ARDOR Literary Magazine

ARDOR Literary Magazine - Issue Three, September 2013

Issue One, Published January 2013

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Page 9 of 109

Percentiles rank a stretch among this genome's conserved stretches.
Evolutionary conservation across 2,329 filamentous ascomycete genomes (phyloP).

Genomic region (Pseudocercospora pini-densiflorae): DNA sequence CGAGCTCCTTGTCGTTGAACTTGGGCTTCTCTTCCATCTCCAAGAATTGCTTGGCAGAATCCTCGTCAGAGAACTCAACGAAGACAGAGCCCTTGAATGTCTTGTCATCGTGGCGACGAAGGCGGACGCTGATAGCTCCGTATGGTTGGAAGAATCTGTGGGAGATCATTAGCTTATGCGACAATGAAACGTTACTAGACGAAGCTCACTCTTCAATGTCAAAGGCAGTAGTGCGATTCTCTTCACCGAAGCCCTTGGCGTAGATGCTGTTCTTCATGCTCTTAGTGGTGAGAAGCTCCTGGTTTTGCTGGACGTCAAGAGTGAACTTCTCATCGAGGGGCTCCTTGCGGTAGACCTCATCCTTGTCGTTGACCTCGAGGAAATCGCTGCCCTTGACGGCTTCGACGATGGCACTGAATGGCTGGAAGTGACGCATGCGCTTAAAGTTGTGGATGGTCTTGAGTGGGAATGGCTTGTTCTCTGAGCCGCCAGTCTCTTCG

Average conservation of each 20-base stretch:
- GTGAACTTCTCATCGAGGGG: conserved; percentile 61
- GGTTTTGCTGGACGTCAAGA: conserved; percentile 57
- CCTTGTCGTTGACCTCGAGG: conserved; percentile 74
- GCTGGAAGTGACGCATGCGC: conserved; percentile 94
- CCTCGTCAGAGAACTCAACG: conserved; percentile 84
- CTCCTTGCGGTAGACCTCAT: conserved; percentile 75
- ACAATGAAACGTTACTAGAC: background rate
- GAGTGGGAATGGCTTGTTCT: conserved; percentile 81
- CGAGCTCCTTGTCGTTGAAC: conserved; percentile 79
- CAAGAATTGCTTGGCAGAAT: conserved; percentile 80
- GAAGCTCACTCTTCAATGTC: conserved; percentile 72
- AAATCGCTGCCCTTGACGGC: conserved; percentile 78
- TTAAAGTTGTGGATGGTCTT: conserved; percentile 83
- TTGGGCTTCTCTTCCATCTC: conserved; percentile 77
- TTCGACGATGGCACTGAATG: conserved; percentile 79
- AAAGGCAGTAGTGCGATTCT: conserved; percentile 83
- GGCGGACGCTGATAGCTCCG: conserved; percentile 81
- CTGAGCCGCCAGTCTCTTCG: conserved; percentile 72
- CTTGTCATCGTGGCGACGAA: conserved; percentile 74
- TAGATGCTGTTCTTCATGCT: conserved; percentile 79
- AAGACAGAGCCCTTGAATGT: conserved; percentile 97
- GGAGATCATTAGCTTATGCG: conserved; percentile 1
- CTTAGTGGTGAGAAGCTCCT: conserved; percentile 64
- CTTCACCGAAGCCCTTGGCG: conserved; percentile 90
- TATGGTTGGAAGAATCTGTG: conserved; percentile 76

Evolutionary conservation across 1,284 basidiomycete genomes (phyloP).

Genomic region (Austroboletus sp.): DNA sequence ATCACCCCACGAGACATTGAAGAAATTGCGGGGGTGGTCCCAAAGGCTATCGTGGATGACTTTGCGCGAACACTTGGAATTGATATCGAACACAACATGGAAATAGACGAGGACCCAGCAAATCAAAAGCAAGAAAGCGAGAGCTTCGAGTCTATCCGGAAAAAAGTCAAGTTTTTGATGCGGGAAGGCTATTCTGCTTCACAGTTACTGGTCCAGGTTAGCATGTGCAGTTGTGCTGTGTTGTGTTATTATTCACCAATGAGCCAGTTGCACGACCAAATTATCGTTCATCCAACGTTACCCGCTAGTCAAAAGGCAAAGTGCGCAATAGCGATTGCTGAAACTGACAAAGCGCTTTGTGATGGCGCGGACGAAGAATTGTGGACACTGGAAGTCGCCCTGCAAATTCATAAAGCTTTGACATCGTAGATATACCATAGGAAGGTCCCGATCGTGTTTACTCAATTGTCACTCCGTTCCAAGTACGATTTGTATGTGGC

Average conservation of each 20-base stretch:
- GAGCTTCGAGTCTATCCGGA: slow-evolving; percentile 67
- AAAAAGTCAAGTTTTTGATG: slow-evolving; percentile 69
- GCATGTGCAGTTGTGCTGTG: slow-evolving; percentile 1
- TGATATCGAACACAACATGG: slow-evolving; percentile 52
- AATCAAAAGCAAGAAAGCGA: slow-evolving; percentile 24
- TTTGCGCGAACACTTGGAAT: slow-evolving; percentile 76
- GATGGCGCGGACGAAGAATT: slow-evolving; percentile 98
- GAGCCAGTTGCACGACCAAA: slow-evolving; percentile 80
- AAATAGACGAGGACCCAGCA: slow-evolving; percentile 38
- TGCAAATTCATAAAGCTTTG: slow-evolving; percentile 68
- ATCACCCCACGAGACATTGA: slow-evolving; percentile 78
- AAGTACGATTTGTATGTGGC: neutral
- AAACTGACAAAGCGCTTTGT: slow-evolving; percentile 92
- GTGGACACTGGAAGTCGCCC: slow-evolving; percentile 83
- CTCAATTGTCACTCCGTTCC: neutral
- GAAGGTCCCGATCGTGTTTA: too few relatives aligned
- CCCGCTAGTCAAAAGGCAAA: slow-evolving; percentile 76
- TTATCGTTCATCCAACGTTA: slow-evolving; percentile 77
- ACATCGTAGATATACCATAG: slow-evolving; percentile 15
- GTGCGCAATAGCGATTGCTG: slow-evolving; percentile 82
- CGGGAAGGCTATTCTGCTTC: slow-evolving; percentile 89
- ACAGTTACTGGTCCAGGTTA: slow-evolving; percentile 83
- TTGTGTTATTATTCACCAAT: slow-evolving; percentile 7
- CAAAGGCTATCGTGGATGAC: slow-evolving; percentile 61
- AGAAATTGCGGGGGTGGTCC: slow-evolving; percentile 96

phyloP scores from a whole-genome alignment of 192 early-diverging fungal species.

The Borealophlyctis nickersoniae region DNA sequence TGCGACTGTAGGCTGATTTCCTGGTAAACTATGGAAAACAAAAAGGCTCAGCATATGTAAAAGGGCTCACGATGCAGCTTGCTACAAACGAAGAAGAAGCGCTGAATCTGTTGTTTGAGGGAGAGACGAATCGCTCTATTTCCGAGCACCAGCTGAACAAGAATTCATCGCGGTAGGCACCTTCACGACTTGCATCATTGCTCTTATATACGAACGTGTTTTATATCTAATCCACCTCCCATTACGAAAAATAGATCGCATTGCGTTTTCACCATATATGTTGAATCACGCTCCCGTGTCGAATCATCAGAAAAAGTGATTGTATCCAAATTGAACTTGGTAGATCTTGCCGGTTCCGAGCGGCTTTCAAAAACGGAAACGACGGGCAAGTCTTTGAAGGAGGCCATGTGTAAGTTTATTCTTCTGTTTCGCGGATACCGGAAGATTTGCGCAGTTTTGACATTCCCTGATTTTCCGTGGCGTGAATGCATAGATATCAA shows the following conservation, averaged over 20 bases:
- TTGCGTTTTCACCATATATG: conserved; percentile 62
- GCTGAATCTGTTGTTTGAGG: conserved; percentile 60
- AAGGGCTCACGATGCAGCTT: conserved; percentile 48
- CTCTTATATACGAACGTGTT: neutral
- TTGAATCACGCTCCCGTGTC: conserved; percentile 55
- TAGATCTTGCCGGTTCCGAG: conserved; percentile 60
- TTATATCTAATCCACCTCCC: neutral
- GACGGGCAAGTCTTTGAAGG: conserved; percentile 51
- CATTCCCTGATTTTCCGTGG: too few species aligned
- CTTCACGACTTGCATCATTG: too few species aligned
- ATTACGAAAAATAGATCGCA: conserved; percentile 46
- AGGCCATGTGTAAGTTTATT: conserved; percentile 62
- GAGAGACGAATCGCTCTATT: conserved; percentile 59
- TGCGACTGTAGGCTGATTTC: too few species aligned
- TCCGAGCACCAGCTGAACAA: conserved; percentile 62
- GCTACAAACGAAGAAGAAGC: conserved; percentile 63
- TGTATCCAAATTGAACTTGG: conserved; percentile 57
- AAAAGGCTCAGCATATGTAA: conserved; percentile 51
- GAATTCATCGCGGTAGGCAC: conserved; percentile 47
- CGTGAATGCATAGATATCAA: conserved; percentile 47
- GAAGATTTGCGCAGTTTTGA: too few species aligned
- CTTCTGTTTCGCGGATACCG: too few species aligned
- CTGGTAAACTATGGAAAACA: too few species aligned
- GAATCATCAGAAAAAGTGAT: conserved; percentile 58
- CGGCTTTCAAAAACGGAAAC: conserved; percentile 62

ISN'T BUT A LITTLE THING Fiction by Reid Douglass Dan called in sick the day after Mara lost her voice. He figured they had plenty of subs, and besides, the baseball season was over. Mara was staying home, too, so he acted like he was going to work and instead drove down Old Woodward Road along the railroad tracks and parked at the edge of the limestone quarry. Dan's old high school girlfriend Julie, now an English teacher at his school, always called it Solomon's Quarry, but he wasn't ever really sure what she meant by that. It had always been interesting to him, the quarry, the way they haul out chunks of limestone that have been down there since before there was a word for it or even someone to give it a word. Limestone runs underneath just about everything in town. He and Mara couldn't build a swimming pool, for example, because it was too expensive to dig through it. Chunks of limestone jut out and form the cliffs all around the lake, too. He stood at the rim of the quarry and watched the arms of hydraulic excavators claw up caliche and yellow clay while wheel loaders hauled slabs of the blank rock and loaded them into trucks, and it gave him a feeling of he didn't know what. Of the great weight, maybe, and of just how easily it all could crush a person. It wasn't that Mara had gone hoarse. She could make some noises, but not words, so when she tried to speak, nothing would come out. This was the second time she had lost her voice. The first time it happened was ten years ago and she was already in the hospital. A couple of doctors examined her vocal chords and lungs, but they said there wasn't anything wrong with her, not that they could see. When she lost her voice this time, the last word Dan remembered her saying was, "Don't." "Ten," Dan had said. "Seems like a big one, doesn't it?" "Yes," she said. "I don't know why it should feel any different than nine or eight." Mara didn't say anything. She blinked without looking at him. It seemed like it had been a long time since either of them had thought about the boy. Or at least since Dan had. "Sometimes I think I can picture him," Dan said. "Like what he would look like now." Mara sighed. "I don't know how to respond to that." "What would he be like, do you think?" She said, "Dan," and Dan said, "I'm just—" and she said, "Please," and then Dan could see her big eyes well up, and she said, "Don't." That was that. The words left her again. The first time it happened, the last thing she had said was, "What's wrong? What's wrong with him?" *** After he left the quarry, Dan took Main Street to the little league fields and parked on the gravel lot and went and stood by the bleachers. In the outfield grass, ovals were worn to dirt. Nearby, a rusted gate creaked open and shut. He went into the dugout and sat on the bench. A dry breeze blew through, (cont. on next page)

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